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  1. Yarrula
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    Yarrula New Member

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    Non-Human Protagonists

    Discussion in 'Character Development' started by Yarrula, Oct 7, 2010.

    I am beginning work on a novel and the main POV character is shaping up to be something other than than a normal human person.

    Since I'm still in the outline stage I won't go into all the gory details, but the basic idea is that the main character (as well as a lot of other people) are the result of genetic manipulation. They were created for a purpose (not as engineered soldiers so I'm avoided that cliche so far) by a company that has since gone bust, leaving the results of their work to wander around and try to integrate with the mainstream human society.

    The original idea was to have all these people be spliced with one of about six different strains of otherwise common animals, cat, dog, pig, horse, whatever.

    My question is: Has the anthropomorphized main character become a cliche to avoid? I have heard several people talk about how that theme is overused and a book written like that has very little promise beyond the author's own amusement.

    I'm going to flatter myself and say that I might be able to write something that *could* be sold, so I don't want to cripple anything I produce right from the start, when it could actually be changed. I suppose I could work out some other reason for a whole group of people to be shunned from a society, but I'm rather attached to the ideas and characters that I already have.

    So what are your thoughts? Do you have animal characters? People that act like animals? Animals that act like people? Any combination therein? And if you picked up a book and the back cover said the hero happened to be part horse/goat/elephant/marmot etc, is that a selling feature or a sign to walk away?

    TL;DR -> is an animal themed main character something to avoid like the plague or usable if done carefully?
     
  2. Cogito
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    Cogito Former Mod, Retired Supporter Contributor

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    Whatever you do, write to the humanity in the character. That is what readers will relate to.
     
  3. Annûniel
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    Annûniel Contributing Member Contributor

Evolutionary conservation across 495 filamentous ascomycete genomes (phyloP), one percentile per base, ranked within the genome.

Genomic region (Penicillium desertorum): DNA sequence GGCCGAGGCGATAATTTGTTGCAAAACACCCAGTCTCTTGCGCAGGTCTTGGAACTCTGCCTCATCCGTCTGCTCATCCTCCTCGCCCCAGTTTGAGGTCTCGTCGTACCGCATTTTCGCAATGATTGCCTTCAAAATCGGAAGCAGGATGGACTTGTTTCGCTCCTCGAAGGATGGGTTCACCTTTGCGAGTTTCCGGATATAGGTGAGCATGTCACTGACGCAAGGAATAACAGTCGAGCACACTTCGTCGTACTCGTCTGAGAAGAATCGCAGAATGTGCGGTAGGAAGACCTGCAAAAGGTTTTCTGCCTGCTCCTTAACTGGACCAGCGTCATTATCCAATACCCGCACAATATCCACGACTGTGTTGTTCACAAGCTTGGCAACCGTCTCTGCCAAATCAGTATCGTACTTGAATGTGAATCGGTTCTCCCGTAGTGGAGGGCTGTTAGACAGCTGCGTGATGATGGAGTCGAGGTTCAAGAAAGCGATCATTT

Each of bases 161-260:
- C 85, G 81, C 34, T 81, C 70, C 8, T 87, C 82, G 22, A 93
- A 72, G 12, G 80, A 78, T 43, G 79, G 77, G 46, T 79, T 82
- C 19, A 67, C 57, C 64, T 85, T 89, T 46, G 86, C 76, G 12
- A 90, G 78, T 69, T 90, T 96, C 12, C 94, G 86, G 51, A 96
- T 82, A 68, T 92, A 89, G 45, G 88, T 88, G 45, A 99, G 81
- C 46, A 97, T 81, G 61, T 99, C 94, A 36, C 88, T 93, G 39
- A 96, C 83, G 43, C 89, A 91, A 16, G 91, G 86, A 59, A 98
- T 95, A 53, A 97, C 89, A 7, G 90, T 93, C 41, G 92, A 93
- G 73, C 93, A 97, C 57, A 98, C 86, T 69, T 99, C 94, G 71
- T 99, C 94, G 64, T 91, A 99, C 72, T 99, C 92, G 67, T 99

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    A non-human protagonist can be as good as a human protagonist and it can be as bad as a human protagonist. It all depends on how well you write the character.

    Don't worry about what is or isn't cliche, as everything's already been told before really. Just try to develop a great character and no one will care if they're covered in scales, skin, or fur.

    And for the record, I'm a fantasy writer and as such I don't feel the need to limit my worlds, species, and characters to humans. Enough readers will relate to emotions portrayed, not just physical appearances.
     
  4. Kolten
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    Kolten New Member

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    I've seen a few stories like this. And the characters aren't as good as they could be. Really make your characters stand out, and be different from the others. Then people won't worry about it being "over used"
     
  5. thewordsmith
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    thewordsmith Contributing Member Contributor

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    If vampires aren't overwritten, your anthropomorphic creatures should be safe. And, as Cog said, "Whatever you do, write to the humanity in the character."
    Probably the best advice you'll get on that subject.
     
  6. minstrel
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    minstrel Leader of the Insquirrelgency Staff Supporter Contributor

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    It all depends on the quality of the writing. Something that's an intolerable cliche in the hands of a poor writer might be a brilliant success in the hands of a good one. If you write really well, it pretty much doesn't matter what you're writing about - people will want to read it anyway.
     
  7. Lee Shelly
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    Lee Shelly Member

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    Good question. I think, personally, that if it's dog-people and pig-people and not tiger-people and cat-girls that it'll be an interesting and a relatively unused tactic. I always love to be surprised by a book, or any work of art. If I think it's going to be awful simply because of the subject matter, and it's an entirely different work than I expected, and the author does it WELL, I'm blown away, and in a good way. If you like your characters, go with it!